But we do not need to sac­ri­fice rivers for zero-​​carbon energy. In the last two years, solar energy has rapidly become more eco­nom­i­cally viable due to tech­no­log­i­cal improve­ments and to economies of scale in pro­duc­tion and deploy­ment. Whereas solar energy used to cost 20 cents or more per kilowatt-​​hour, new projects in Chile, Mex­ico, and Saudi Ara­bia have come in at one-​​tenth that cost. Wind energy costs have like­wise plum­meted. In 2017, a win­ning bid for a new wind farm in Mex­ico fea­tured costs of around 2 cents per kWh. That was half the pre­vi­ous year’s low­est bid there. This makes solar and wind the price lead­ers across much of the world.

Even with falling costs, the vari­abil­ity of wind and solar power remain a chal­lenge. Sim­ply put, in order for these tech­nolo­gies to offer reli­able, round-​​the-​​clock elec­tric­ity gen­er­a­tion, there needs to be a way to store power when the wind is blow­ing and the sun is shin­ing and then deploy it when the wind dies down or the sun sets.

For­tu­nately, the costs for stor­age tech­nolo­gies are plum­met­ing as well, with the cost of lithium ion bat­ter­ies, capa­ble of grid-​​scale stor­age, drop­ping by about 90 per­cent over the past few years. New tech­nolo­gies are emerg­ing as well. For exam­ple, a Chilean solar power plant that uses molten salt as stor­age recently offered to pro­vide 24-​​hour base­load elec­tric­ity at less than 5 cents per kWh. That is com­pa­ra­ble to or cheaper than most hydropower and fos­sil fuel options. Tesla and Google X, mean­while, are pur­su­ing “moon­shot” solu­tions for stor­age technologies.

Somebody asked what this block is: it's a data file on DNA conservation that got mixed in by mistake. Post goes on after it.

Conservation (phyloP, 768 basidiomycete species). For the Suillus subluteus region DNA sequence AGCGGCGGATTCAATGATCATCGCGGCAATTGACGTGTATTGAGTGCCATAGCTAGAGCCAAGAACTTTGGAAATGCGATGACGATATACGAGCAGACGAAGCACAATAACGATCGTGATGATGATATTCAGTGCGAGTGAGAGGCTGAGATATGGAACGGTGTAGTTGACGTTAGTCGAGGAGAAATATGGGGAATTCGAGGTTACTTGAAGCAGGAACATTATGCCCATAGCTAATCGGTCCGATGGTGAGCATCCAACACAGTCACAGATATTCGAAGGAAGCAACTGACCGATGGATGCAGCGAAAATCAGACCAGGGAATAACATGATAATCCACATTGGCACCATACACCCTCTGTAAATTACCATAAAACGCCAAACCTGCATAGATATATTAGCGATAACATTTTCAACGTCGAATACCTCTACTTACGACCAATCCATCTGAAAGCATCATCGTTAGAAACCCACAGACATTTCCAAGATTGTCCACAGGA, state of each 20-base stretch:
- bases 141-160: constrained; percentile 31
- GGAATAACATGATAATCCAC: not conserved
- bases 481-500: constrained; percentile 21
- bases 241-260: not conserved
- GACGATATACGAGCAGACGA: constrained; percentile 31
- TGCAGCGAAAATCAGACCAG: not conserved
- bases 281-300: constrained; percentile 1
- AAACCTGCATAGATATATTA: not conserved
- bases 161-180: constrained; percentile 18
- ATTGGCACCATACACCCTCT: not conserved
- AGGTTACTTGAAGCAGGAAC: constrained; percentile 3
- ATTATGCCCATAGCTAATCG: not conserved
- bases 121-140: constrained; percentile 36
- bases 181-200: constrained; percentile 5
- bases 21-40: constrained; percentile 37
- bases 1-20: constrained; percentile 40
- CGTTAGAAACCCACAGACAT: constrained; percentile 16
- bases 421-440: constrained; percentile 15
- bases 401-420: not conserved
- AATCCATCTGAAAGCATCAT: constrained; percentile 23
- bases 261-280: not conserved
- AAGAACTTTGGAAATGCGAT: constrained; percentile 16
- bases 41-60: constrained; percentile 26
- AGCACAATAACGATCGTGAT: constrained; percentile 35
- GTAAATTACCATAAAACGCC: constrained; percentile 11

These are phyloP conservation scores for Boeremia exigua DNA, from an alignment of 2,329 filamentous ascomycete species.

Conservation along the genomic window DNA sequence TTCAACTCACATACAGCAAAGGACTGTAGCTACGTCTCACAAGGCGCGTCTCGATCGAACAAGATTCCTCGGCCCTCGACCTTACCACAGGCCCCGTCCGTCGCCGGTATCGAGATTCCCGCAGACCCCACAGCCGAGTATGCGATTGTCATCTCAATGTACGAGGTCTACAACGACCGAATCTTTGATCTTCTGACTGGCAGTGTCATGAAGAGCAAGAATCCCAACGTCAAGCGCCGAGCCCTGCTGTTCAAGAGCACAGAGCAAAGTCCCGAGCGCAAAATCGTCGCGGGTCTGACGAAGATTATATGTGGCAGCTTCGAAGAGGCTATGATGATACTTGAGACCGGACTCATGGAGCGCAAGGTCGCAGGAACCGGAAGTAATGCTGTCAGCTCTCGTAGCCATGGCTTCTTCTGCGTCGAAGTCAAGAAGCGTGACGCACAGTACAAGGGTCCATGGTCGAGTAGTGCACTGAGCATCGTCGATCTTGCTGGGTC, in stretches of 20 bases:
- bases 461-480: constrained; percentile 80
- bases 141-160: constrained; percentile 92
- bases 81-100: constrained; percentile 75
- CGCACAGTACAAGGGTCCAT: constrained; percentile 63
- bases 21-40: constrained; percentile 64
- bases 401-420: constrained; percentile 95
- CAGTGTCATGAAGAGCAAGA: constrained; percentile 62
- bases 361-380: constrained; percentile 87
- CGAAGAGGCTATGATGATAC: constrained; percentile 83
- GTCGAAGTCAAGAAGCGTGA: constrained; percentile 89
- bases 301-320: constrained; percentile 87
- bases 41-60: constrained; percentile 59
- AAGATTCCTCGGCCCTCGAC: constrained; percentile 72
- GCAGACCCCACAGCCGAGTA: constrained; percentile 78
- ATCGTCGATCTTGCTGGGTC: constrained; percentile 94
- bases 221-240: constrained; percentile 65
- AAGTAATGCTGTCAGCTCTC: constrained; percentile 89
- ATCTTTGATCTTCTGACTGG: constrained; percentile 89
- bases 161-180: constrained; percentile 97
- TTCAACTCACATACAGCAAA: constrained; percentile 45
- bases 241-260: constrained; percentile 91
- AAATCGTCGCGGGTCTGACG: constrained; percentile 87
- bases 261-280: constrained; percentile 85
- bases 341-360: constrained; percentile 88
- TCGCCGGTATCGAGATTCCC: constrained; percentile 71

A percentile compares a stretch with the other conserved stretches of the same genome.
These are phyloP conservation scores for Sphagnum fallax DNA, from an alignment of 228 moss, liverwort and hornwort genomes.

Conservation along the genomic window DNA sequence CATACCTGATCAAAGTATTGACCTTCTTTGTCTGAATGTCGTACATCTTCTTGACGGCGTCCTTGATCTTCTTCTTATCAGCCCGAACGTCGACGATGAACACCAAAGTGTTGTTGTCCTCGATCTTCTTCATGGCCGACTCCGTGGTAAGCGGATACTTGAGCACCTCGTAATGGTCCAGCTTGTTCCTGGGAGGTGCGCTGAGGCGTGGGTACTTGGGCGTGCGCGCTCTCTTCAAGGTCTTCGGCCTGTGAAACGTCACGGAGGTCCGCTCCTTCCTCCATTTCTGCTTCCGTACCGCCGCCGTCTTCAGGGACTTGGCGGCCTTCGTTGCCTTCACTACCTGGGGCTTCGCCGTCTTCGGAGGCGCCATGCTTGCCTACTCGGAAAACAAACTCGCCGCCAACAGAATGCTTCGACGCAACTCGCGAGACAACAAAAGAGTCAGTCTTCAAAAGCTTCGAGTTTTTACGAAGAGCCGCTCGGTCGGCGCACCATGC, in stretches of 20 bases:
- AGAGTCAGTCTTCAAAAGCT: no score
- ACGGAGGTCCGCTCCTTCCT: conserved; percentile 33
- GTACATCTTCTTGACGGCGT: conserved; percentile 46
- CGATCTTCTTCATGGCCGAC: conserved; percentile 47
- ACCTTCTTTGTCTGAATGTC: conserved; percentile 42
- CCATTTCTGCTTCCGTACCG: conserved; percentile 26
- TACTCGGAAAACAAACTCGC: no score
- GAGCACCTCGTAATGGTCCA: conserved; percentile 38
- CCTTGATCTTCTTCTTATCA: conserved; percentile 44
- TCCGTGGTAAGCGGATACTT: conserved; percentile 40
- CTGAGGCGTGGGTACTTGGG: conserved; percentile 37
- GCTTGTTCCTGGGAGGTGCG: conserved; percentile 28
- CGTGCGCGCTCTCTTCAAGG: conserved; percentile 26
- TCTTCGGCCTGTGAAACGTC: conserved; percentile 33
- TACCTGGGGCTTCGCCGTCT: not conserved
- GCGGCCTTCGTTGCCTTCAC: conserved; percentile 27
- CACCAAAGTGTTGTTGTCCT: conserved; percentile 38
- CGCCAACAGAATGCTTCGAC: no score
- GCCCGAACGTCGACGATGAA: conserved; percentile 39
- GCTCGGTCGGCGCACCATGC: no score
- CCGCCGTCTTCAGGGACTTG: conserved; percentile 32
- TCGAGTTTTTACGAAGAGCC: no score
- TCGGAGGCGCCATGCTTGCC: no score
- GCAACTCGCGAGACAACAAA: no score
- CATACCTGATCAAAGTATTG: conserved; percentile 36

Also tip­ping the scales toward wind and solar is that, among large infra­struc­ture projects, hydropower dams have among the worst per­for­mance in terms of delays and cost over­runs, in part due to the con­flict and con­tro­versy sur­round­ing them. Whereas some dams take a decade to com­plete, wind and solar power can be deliv­ered through rapid, smaller-​​scale, and lower-​​risk projects that tend to engen­der far less conflict.

Gov­ern­ments are tak­ing note. Thai­land ear­lier this year sig­naled that it would delay sign­ing a power pur­chase agree­ment for Pak Beng, a 912-​​megawatt hydropower dam that Laos is plan­ning for the Mekong. In announc­ing the delay, the coun­try stated that it needed to revisit its energy strat­egy since other renew­able sources, includ­ing wind and solar, were becom­ing increas­ingly viable. Thai­land was slated to buy 90 per­cent of the dam’s elec­tric­ity, so its change of plans could spell the end of the project. In Guyana, mean­while, ris­ing cost esti­mates and delays for the Amaila Falls hydropower project led the gov­ern­ment and financiers to trans­fer fund­ing intended for the dam toward a 100-​​megawatt solar project.